Role and Power of Indias President
Role and Power of Indias President
India has been under presidential ship with many reputed personalities since 1950, and now we are at our 14th President, Ram Nath Kovind The President being the country’s head and first citizen of the nation, under the various provisions of the Indian Constitution, a set of broad ranging powers and privileges are granted.
In India, the Constitution establishes a parliamentary form of government as distinguished from the American Presidential type of government is that the head of the state is the constitutional head and the real executive powers are vested in the Council of Ministers. The Prime Minister is the head of the Council of Prime Ministers. The Council of Minister is responsible to the House of the People. Though the executive power is vested in the president but the exercise this power with the Aid and advice of the Council of Ministers. The Members of the Council of Ministers are all elected by the people and they are member of the legislature .
The President of India
There shall be a president of India (Article – 52) Chapter – 1 Part – V of the Constitution of India starts with the proviso. He is the Head of the State. The executive Power of the Union, shall be Vested in the President and it shall be exercised by him in accordance with the constitution wither directly and through officer’s subordinate to him (Article-53). The supreme command of the Union defence service shall also be granted to the President.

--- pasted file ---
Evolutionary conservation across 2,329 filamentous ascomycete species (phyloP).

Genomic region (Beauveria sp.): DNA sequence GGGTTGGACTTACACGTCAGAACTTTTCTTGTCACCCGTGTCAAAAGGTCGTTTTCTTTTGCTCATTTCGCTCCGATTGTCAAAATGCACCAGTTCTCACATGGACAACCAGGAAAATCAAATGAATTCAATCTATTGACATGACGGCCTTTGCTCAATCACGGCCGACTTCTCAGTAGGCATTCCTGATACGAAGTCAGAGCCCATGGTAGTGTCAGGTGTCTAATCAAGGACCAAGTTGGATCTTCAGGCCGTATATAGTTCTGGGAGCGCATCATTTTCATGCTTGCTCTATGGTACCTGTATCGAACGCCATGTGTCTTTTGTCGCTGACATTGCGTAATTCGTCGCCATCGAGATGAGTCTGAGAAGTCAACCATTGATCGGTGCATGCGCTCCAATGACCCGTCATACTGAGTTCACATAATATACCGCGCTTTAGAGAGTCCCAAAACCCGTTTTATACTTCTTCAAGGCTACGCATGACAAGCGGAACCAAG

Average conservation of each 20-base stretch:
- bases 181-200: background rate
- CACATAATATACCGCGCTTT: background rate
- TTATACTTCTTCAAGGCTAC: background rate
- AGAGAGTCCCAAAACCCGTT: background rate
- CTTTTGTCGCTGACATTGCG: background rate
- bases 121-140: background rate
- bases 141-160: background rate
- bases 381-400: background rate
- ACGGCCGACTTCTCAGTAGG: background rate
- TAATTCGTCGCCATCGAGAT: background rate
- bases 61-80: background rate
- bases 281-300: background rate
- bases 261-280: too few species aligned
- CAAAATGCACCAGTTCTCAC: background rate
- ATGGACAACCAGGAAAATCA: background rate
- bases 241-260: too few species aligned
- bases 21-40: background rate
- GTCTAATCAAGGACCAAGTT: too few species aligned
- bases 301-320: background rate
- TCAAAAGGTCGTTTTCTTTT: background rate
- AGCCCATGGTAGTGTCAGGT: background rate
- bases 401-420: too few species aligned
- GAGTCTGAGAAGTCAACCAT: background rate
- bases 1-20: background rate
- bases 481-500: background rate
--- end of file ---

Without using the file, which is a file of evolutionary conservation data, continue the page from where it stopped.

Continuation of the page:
Generally speaking, the executive power applies and relates to the topics in relation to which the Parliament has the jurisdiction to make legislation. It should be remembered that all executive authority must be exercised, in particular under Article 14, in compliance with the Constitution. Generally executive power is the residue of functions of Government, which are not legislative or judicial. The power as conferred on the President under Article 72 of the constitution is that of to grant pardons, respites or remissions of punishment or to suspend, remit or commute the sentence of any person convicted of any offence.
Do we need of the President of India?
The concept of presidency derives from the British concept of monarchy, where the monarch is the nation’s figurehead with little or no real powers. In a constitutional republic like India, where the powers of the state are separated between the legislature, the executive and the judiciary, the system is really helpful. The Head of State can act as a father figure many times, particularly when there are conflicts between two or more arms. The system is highly productive to fill up the vacuums in a Representative Democracy like India where the Westminster System of Government is followed; it can also creap up at times. One of the very few times where the President can act independently of the Cabinet’s recommendations is the appointment of the Prime Minister when no party enjoys an absolute majority in Parliament. Here, in those cases, if the Office of the President does not exist with the requisite executive powers, the certain result will be absolute confusion and disorder.
Constitutional Position of The President